A customer called one day, well, they weren’t a customer just yet. They manufactured high tech weapons systems and “weather satellites” (wink wink). They were suffering miserably. They had their best team on a product and no matter what they did they could only get 40% yield. That means for every 100 units made, 60 were bloopers. No good. Failures. They had heard we help people in such situations, so I agreed to try and boarded a plane to LA.
The product had multiple subassemblies from various vendors and once assembled had to be “dialed in” using tunable resistors. The units then were tested for about 60 performance metrics in a lab. Most units failed the critical tests. Some failing units could be tweaked into specification using the resistors, the others had to be disassembled or scrapped. Manufacturing slowed to a crawl.
The Mother of Invention
I noticed the faults seemed somewhat random, but there seemed to be an interaction between subassemblies. Also, each subassembly came with vendor test results that characterized it. I guessed that it might be possible to determine which subassemblies would work best together, but the trick would be doing that BEFORE the unit is assembled. What if I could virtually assemble a unit, algorithmically tweak the resistors, test it, and confirm the combination worked. I could do that for a variety of subassembly combinations using a Genetic Algorithm, a great, very efficient combinatorial search technology.
I got their data about each unit produced recently, good and bad, and all the resistor settings for each and also the associated subassemblies vendor data. I asked them which performance characteristic to target first. They gave me one that was important and failed frequently. I then used our NeuroGenetic Optimizer tool to build models using subassembly characteristics and resistor settings as inputs and the product performance characteristic from the lab database as an output. I soon discovered that such models were viable, they worked and they estimated performance pretty well on previously unseen assemblies. I then stuck a good model inside a genetic algorithm that searched across all possible combinations of subassemblies looking not for the best combination, or even for a good unit, but in a way that all planned units to be produced would consider all subassemblies such that all produced units would pass. No cherry-picking, leaving wasted “bad” subassemblies in the bottoms of bins.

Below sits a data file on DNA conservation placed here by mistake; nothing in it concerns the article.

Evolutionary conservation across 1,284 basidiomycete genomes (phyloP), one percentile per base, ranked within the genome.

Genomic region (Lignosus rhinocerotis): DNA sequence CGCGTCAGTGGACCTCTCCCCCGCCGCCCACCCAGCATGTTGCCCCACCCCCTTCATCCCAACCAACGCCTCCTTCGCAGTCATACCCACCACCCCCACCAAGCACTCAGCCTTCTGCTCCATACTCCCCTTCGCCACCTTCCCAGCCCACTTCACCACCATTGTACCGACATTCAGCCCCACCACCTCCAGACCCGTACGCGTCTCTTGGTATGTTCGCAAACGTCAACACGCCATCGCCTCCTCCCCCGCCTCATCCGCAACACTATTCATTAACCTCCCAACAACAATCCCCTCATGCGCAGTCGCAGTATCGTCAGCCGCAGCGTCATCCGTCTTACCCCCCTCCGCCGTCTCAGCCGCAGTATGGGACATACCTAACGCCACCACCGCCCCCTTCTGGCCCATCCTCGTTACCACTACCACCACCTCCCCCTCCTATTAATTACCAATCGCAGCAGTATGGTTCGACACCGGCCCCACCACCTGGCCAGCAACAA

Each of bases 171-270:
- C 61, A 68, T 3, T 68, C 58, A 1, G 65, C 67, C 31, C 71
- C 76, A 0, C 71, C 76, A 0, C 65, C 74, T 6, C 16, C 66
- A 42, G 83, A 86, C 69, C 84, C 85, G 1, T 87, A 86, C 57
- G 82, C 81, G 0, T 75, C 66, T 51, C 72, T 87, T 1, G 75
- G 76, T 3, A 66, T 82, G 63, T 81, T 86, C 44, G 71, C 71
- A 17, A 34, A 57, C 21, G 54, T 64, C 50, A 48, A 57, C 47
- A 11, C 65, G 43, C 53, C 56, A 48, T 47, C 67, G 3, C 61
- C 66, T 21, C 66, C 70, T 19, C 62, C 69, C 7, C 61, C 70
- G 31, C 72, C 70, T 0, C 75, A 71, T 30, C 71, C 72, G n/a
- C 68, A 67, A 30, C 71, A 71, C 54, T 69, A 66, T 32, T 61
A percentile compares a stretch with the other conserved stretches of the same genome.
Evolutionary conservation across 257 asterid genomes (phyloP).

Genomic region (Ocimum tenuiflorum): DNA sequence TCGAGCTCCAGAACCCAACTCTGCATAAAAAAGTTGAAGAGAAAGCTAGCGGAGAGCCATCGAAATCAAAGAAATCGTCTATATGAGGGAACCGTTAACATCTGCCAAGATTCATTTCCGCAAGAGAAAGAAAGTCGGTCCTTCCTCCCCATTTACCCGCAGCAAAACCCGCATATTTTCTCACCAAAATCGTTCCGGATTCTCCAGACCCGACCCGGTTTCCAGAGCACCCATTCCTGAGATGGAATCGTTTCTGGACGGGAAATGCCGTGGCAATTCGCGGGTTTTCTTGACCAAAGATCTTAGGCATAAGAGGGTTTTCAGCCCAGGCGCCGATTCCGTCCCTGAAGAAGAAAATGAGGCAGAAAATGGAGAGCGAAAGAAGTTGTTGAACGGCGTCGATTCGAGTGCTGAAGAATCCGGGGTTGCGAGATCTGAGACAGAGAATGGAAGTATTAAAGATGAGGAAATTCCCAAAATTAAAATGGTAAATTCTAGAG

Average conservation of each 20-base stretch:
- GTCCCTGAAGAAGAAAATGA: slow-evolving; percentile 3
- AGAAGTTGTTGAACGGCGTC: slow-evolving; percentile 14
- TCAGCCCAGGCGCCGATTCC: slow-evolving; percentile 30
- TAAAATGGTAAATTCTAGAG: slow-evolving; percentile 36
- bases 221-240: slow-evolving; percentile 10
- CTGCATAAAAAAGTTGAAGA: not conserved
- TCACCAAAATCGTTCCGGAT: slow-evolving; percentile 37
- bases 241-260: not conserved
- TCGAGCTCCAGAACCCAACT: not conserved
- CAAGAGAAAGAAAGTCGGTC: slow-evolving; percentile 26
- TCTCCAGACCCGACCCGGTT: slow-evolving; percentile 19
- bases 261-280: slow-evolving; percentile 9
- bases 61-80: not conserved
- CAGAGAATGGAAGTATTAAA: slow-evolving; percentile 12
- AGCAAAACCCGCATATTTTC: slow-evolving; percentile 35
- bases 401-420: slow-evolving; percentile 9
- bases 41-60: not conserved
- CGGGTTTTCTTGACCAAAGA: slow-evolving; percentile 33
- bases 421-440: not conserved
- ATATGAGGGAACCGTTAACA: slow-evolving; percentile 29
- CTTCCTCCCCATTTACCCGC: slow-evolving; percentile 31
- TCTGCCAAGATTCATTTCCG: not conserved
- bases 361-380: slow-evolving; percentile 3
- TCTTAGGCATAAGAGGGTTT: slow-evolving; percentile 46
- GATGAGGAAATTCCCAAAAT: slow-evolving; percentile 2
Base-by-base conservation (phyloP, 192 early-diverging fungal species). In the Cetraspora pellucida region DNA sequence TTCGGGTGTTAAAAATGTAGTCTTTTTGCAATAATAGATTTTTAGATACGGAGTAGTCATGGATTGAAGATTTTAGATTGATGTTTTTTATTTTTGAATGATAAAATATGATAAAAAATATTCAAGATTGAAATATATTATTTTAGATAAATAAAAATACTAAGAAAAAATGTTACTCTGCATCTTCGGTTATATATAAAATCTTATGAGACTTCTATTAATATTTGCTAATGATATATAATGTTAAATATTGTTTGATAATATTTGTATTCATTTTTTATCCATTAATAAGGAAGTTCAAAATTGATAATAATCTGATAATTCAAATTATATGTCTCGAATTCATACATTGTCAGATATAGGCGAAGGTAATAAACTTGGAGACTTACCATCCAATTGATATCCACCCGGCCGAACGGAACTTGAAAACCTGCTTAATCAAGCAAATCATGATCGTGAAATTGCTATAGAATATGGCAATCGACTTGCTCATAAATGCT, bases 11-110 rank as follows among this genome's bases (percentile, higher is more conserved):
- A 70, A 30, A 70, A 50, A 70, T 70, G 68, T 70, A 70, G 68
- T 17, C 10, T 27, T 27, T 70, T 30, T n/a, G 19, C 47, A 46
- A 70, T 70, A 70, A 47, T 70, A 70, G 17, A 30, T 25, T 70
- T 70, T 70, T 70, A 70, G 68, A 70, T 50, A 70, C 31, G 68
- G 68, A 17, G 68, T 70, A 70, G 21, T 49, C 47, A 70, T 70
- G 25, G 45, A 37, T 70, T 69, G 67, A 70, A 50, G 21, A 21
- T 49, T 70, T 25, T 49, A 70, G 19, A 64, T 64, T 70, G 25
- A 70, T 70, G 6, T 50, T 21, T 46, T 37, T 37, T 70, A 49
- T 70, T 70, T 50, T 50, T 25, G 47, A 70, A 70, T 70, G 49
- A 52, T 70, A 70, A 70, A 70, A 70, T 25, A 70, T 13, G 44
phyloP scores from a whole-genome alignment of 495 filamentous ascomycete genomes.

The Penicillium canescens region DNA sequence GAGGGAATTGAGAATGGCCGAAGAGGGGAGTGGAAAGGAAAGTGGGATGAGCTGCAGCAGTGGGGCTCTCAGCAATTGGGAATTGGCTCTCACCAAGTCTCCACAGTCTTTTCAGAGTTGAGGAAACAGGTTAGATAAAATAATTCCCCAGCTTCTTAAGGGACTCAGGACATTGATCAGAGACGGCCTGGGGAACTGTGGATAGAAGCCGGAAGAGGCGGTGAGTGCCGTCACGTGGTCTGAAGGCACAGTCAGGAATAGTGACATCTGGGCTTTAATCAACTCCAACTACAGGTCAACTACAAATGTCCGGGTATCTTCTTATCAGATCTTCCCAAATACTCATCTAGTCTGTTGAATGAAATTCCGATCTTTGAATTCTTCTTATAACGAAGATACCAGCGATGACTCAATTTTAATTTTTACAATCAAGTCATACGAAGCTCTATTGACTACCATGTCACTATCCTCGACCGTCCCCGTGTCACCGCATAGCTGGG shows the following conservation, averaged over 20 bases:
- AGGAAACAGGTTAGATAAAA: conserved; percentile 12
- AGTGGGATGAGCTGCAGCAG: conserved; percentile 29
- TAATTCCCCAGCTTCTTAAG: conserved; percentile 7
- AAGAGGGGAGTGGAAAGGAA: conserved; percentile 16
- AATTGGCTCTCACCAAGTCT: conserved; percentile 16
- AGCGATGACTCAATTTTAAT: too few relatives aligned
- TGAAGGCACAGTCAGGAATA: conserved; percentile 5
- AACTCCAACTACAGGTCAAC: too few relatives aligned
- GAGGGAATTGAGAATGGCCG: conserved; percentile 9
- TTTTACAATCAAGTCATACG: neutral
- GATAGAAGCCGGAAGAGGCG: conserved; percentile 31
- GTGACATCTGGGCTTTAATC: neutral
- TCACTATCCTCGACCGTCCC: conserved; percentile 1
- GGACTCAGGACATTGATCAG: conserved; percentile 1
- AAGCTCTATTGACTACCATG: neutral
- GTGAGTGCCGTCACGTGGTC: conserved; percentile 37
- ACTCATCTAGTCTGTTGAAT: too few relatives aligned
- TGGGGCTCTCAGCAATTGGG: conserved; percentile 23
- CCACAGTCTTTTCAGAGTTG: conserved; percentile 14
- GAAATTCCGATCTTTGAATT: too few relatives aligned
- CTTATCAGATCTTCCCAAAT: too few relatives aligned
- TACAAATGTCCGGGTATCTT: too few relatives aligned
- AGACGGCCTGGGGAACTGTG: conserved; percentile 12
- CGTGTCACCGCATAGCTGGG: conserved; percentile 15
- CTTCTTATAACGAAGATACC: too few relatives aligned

We fired up the solution, which spit out a pick-list telling them which subassemblies to match-up by serial number. They built a run of units. Guess what. They all passed that first important performance characteristic. Yields stepped up to 55% immediately. We then looked at the next most failing important performance characteristic, built models, put THAT model into the GA too. All units now passed 2 performance characteristics. Repeat. 60% pass rate. We repeated and repeated and repeated until in the end we had 57 product characteristics in the system and they had 100% yield. ALL UNITS PASSED!
Customer Gets Improvement Award
A while later the customer called me again. “Ummm… is there a problem?”, I asked. “No”, they said, “We just wanted to tell you we received an award from the US Army for the best manufacturing performance improvement, like, ever. Thank you so much!”.
I cannot tell you how satisfying that is, to get such calls from our customers. We love it.
P.S. This project was the birth of our “Intellect” line of server software and desktop tools to bring the solution, and many others, to the industrial world globally.
President / CTO
BioComp Systems, Inc. / IntelliDynamics
Call me at 1-281-760-4007